Jump to content

The Screwed-Up Life of Charlie the Second

Recommended Posts

I'm not generally a fan of diary-style 1st-person fiction, but Ferguson overcomes these limitations by making the title character a witty, self-depreciating 11th-grade nerd in a contemporary high school. His father (aka "First") is an overbearing jerk, his mother a self-absorbed housewife; the kid hates his life, gripes about everything and everybody, but somehow manages to survive, largely through his humor and sheer guts.

Charlie's 17, been out for several years to his parents and friends in a Chicago suburb, but has no sexual experience beyond some rare groping and a lot of self-exploration (with "Mr. Five-Incher" as he succinctly puts it). He's an average high school student, distinguishing himself only in chorus and on the soccer team. He describes himself as looking like "a real dork," and (judging by the cover illustration and the author's description), I'd say he's basically a teenage version of Napoleon Dynamite. Charlie's best friend is Bink, who he's known for ten years; Bink is decidedly straight, a popular jock on the football team, and occasionally acts as Charlie's reluctant protector from the occasional homophobic jerks at school.

Charlie's life turns upside down when a handsome new athlete, Rob, joins the soccer team. Much to their mutual surprise, each boy discovers the other is gay, and they wind up as an item. But it turns out Rob has some troubling secrets: despite being attractive and well-to-do, he's got a bad temper, plus his mother is dying of an incurable disease -- which eventually lead to some painful moments.

What I liked most about Ferguson's novel was how the story goes into some very unexpected areas, not shying away from the crueler sides of high school life or troubled families. For example, we learn that neither Charlie's mother nor his father are quite the people we thought they were; neither is boyfriend Rob. Charlie's insecurities and fears are consistently offset by a laugh-out-loud (albeit unmercifully cynical) sense of humor, and he has a great way of reducing life's disasters to one punch-line after another.

Unlike most young adult novels, this one (published by noted gay press Kensington Books) gets into some fairly explicit territory. But the sex scenes are extremely realistic: messy, awkward, even painful, and yet often with enough romance and passion to make it all worthwhile. The dialog is very sharp, the plot twists are often unexpected, and the ending isn't nice and neat, but nonetheless satisfying. My one criticism is that I think the emotional content is a little lightweight; for example, it's hard to see why Rob and Charlie would want to be friends, let alone lovers, having so little in common.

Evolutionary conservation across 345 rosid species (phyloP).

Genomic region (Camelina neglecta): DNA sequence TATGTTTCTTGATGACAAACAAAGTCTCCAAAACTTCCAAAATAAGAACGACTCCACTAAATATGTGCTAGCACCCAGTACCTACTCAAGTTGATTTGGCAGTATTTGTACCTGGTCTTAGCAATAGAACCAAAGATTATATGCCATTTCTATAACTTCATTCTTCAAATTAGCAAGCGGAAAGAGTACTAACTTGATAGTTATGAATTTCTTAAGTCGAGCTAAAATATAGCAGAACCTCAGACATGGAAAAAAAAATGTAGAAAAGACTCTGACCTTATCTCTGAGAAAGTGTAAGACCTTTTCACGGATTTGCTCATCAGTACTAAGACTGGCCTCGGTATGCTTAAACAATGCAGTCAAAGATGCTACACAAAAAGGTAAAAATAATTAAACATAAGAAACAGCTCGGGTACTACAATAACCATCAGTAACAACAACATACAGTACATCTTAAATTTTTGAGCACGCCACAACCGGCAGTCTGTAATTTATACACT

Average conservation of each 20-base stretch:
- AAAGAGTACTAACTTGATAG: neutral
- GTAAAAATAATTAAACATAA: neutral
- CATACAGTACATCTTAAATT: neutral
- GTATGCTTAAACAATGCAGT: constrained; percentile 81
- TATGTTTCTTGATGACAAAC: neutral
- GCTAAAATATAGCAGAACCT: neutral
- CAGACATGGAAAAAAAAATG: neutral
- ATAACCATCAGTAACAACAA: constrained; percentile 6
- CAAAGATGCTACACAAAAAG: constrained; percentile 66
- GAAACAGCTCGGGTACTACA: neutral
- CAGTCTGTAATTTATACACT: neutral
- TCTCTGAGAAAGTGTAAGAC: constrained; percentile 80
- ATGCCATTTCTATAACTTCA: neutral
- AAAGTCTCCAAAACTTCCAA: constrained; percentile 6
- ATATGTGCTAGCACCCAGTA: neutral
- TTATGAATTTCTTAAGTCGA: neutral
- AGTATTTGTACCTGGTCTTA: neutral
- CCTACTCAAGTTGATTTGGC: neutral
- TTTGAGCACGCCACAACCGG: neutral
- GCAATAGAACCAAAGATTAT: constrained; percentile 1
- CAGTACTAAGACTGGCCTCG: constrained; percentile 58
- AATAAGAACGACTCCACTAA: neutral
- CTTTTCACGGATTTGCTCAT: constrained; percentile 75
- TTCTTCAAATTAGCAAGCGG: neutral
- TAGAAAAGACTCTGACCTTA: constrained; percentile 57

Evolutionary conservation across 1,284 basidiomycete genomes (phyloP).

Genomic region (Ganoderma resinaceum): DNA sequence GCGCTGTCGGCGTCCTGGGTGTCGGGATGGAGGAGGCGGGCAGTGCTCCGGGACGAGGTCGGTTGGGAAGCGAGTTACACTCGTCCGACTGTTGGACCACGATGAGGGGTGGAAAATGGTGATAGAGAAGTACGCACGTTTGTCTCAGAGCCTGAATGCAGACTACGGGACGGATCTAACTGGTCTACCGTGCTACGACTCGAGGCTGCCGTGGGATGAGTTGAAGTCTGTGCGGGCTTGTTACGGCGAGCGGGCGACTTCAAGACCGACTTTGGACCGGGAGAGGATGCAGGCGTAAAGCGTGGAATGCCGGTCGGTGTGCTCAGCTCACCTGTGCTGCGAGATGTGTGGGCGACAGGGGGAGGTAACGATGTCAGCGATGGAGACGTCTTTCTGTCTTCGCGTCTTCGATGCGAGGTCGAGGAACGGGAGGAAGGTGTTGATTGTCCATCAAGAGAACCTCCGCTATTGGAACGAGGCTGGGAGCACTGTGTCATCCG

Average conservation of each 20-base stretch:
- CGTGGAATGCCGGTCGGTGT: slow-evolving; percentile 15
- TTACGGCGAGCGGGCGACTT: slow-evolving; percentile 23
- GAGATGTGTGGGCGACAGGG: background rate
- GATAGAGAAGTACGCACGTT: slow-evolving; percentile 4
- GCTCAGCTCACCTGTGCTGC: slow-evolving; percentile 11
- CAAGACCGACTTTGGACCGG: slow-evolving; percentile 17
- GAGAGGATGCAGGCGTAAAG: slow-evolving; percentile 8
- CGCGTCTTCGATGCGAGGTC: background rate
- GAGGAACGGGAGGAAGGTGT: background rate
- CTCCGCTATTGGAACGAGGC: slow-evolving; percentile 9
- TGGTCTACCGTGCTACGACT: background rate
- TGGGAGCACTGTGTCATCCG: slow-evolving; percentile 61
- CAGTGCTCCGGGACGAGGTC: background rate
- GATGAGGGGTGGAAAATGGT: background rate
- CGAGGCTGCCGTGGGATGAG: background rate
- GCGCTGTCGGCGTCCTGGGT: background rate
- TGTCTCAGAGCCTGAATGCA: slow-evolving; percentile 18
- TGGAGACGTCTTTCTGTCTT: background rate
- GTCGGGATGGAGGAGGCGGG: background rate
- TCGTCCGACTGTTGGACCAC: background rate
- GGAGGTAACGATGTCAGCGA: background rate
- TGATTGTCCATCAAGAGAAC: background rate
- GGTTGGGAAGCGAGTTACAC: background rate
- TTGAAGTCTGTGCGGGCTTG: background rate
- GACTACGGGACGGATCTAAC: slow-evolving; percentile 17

Nonetheless, it's worth reading if only for the stylish dialog and sharply-defined characters. I think it's an unusual take on a contemporary gay kid in school who's not ashamed of who he is, but still doesn't fit in to any of the usual cliques, and struggles to find a way of getting accepted. There are a lot of stories out there that try to tackle this same territory and fail; Charlie the Second succeeds admirably.

Link to comment

Yeah, this section is specifically to review books in print. You know, as in ink on paper, from a brick-and-mortar bookstore or library. Or Amazon if you prefer. (Used copies start at about $6, which ain't bad.)

Not yet available on Kindle or any eBook readers that I know of. BTW, if Amazon comes out with a new Kindle this week, I may just go nuts and buy one. Hope this new version actually looks good, unlike the original one. Still not enough contrast in the damned screen.

Link to comment

Create an account or sign in to comment

You need to be a member in order to leave a comment

Create an account

Sign up for a new account in our community. It's easy!

Register a new account

Sign in

Already have an account? Sign in here.

Sign In Now
  • Create New...